A Brief History of the Allegheny Mountain Section
of the Mathematical Association of America

 

John F. Bukowski, Juniata College

Section Historian

August 2014

 

Early history of the MAA

 

The early history of the Mathematical Association of America is well-documented, so we will provide only an overview here.  Interested readers should see the Centennial webpage of the MAA, http://www.maa.org/about-maa/maa-history/celebrating-the-centennial-of-the-mathematical-association-of-america-1915-2015.  Here one can find the complete book The Mathematical Association of America: Its First Fifty Years, edited by Kenneth O. May and published by the MAA in 1972, as well as a new article by David E. Zitarelli entitled “The Mathematical Association of America: Its First 100 Years.”  (Note:  All references to Zitarelli in this section history are to his book on the history of the EPADEL Section and not this article.)

 

Two events in the late nineteenth century set the stage for the formation of the MAA.  The New York Mathematical Society was founded in 1888 and became the American Mathematical Society (AMS) in 1894.  Also in 1894, Benjamin Finkel, who taught at the Kidder Institute in Missouri, founded The American Mathematical Monthly with the goal of improving the teaching of mathematics.  Finkel published the Monthly until 1913, when he and others enlisted the help and support of fourteen midwestern colleges and universities.

 

At this time, Herbert E. Slaught of the University of Chicago realized that “there was a need for more organized and continuing concern for collegiate mathematics.” [May, p. 19]  Soon the AMS began having discussions about the future of the Monthly and the support of college teaching of mathematics.  In 1915, however, the AMS decided not to enter into these areas, while still realizing their importance.  They resolved that “should an organization be formed to deal specifically with this work, the Society would entertain toward such an organization only feelings of hearty good will and encouragement.” [May, p. 20]  This was the beginning of nearly one century of cooperation between the AMS and the soon-to-be-formed MAA.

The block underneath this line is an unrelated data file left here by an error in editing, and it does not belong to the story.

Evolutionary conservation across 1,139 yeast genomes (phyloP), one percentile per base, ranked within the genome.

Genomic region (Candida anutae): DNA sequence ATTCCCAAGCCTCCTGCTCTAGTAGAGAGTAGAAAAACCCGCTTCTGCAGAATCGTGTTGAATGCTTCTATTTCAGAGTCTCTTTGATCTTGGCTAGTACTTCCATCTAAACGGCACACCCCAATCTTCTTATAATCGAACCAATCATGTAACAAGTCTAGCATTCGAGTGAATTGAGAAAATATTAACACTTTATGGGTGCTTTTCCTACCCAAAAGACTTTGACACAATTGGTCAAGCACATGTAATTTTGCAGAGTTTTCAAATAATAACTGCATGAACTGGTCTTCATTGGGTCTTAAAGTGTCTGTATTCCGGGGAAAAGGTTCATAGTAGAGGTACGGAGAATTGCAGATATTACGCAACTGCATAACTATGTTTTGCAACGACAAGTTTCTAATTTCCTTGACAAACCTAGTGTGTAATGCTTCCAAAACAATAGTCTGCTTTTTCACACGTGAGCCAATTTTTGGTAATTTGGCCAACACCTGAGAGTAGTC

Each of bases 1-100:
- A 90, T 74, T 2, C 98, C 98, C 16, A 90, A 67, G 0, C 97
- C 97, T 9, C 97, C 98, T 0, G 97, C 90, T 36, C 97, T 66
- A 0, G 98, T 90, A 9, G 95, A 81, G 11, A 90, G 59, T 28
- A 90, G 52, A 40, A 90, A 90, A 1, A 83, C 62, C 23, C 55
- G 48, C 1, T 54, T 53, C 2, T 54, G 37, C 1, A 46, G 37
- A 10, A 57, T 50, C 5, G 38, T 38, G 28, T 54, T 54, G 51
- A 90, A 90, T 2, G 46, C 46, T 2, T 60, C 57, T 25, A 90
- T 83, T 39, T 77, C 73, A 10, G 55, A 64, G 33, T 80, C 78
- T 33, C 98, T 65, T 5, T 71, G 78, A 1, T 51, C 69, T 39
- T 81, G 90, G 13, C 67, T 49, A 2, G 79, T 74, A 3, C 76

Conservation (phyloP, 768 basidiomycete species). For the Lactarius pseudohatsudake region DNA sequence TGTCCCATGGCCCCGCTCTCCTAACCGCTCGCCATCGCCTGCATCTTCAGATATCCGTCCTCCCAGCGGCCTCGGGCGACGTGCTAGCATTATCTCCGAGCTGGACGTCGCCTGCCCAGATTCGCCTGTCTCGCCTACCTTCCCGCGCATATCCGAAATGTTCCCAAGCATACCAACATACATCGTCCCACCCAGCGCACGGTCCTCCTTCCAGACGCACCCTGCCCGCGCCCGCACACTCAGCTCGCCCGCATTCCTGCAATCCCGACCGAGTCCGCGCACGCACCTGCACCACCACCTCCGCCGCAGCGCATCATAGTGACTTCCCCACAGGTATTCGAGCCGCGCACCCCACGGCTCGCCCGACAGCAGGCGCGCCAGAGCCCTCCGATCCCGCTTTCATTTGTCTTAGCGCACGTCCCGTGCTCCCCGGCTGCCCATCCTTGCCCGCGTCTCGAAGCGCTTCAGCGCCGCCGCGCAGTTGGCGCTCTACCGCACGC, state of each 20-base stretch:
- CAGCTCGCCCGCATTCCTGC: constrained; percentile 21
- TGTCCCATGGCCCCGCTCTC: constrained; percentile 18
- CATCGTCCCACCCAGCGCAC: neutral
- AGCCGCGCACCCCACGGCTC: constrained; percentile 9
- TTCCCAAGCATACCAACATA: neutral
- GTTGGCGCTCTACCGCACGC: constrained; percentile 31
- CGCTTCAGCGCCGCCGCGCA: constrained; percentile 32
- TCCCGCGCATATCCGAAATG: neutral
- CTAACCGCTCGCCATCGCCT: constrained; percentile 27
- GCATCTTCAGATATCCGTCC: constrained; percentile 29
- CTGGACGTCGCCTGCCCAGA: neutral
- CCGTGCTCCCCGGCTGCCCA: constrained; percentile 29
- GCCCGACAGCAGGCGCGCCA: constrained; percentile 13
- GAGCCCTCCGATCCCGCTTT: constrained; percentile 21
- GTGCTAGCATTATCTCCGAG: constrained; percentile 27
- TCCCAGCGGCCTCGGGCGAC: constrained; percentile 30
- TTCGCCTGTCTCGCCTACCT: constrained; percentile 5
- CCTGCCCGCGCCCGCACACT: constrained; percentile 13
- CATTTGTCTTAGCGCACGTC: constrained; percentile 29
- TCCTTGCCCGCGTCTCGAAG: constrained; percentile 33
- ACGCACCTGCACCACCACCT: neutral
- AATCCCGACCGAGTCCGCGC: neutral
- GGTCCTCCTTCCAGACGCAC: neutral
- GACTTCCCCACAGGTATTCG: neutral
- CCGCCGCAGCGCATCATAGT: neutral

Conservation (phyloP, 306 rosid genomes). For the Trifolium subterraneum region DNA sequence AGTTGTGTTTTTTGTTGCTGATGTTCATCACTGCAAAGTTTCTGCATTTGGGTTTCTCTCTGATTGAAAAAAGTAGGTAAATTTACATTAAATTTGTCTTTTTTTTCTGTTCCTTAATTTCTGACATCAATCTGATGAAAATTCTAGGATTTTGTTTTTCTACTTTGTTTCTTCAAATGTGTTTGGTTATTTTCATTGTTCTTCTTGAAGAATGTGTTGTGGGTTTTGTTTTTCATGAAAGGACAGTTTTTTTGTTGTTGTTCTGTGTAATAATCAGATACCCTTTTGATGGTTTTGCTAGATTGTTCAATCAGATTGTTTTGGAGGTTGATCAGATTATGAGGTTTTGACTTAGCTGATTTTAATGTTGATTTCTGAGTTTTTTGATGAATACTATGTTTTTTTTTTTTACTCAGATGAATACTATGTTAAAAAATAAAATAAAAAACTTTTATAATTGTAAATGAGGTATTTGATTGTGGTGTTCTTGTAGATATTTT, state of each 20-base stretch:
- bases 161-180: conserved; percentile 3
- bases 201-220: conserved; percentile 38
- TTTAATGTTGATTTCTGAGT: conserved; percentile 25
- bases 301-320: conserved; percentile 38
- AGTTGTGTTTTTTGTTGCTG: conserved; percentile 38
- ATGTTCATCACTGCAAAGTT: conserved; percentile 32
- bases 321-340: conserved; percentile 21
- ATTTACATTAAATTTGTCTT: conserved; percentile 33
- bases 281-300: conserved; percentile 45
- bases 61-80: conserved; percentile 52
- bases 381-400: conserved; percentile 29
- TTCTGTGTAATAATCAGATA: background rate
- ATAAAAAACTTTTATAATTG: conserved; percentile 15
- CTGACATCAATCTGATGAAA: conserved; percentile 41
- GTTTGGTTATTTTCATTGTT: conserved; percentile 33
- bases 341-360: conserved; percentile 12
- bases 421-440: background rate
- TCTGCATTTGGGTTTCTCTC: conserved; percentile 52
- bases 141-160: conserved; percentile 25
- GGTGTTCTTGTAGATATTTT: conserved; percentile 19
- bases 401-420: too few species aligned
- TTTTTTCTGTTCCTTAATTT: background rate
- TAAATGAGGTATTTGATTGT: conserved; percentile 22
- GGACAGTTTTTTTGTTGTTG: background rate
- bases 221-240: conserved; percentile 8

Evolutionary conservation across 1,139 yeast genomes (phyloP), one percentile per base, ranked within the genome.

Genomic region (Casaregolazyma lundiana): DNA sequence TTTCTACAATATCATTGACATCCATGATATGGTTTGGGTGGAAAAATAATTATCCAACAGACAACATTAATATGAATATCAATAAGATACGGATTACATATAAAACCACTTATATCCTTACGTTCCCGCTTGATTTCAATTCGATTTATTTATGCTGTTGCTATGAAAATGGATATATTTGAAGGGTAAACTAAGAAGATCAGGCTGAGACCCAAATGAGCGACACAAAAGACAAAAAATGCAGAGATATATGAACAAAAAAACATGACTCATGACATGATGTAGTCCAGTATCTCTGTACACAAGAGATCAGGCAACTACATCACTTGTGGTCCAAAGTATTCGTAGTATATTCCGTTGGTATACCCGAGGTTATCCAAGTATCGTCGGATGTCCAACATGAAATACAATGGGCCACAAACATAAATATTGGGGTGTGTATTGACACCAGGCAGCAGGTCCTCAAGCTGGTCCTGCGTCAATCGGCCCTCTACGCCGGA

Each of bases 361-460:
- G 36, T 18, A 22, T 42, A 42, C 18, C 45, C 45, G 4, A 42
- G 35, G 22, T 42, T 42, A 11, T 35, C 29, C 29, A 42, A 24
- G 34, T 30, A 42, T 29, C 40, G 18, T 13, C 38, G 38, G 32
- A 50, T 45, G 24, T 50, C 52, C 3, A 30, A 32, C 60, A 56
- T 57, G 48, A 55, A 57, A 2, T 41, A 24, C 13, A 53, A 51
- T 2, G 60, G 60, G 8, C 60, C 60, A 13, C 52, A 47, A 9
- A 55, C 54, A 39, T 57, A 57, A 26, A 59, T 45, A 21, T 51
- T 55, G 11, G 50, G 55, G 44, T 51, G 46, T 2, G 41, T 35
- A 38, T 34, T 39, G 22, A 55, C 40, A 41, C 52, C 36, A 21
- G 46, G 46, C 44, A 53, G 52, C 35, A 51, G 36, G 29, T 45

Slaught then called an organizational meeting to be held at Ohio State University on December 30-31, 1915, with a meeting of the American Association for the Advancement of Science (AAAS).  There were 104 people in attendance at this meeting to create the MAA.  Three people from within the borders of the future Allegheny Mountain Section attended:  C.E. Githens, Superintendent of Schools in Wheeling, West Virginia, and F.J. Holder and W.P. Webber of the University of Pittsburgh.  After the adoption of the Constitution and By-laws of the Mathematical Association of America, E.R. Hedrick of the University of Missouri was elected president, E.V. Huntington of Harvard University and G.A. Miller of the University of Illinois were elected vice-presidents, and W.D. Cairns of Oberlin College was elected Secretary-Treasurer.  They soon reached an agreement with the Monthly to have it serve as the official journal of the MAA.  [Monthly, Jan. 1916, p. 5]  Early in 1916 the MAA approved its first three geographic sections (listed alphabetically):  Kansas, Missouri, and Ohio.  It is an interesting question as to which was first, and interested readers can check the individual online section histories to learn more.

 

The Constitution of the MAA set an initiation fee of two dollars, and the annual dues were set at three dollars.  Members who joined before April 1, 1916, were designated as Charter Members and had their initiation fees waived.  There were 1045 charter members of the MAA, twenty-eight of whom were from Western Pennsylvania or West Virginia.  Two of the twenty-eight were women.  Carnegie Institute of Technology was the only institutional charter member from this future section.

 

List of MAA Charter Members from Western Pennsylvania and West Virginia

                         

 

Prehistory of the Allegheny Mountain Section

 

The founding of the Philadelphia Section (now the EPADEL Section) is part of the story of the Allegheny Mountain Section.  By 1925, the MAA had sixteen sections ranging from the Southeastern Section to the Southern California Section.  However, there were no sections to the north and east of the Maryland-Virginia-District of Columbia Section (now MD-DC-VA), which was founded in 1916.  Albert A. Bennett of Lehigh University noted that MAA officers Slaught and Cairns were “concerned about the ‘seeming apathy or lethargy’ … of the mathematicians in the Atlantic States,” and they encouraged him to consider the creation of a new section.  [May, p. 95]

 

In November 1926, twenty people from eastern Pennsylvania, southern New Jersey, and Delaware met at Lehigh University for an organizational meeting of a new section of the MAA.  They proposed to name it the Philadelphia Section, the first section to be named for a city.  This was somewhat controversial, but Bennett defended the name: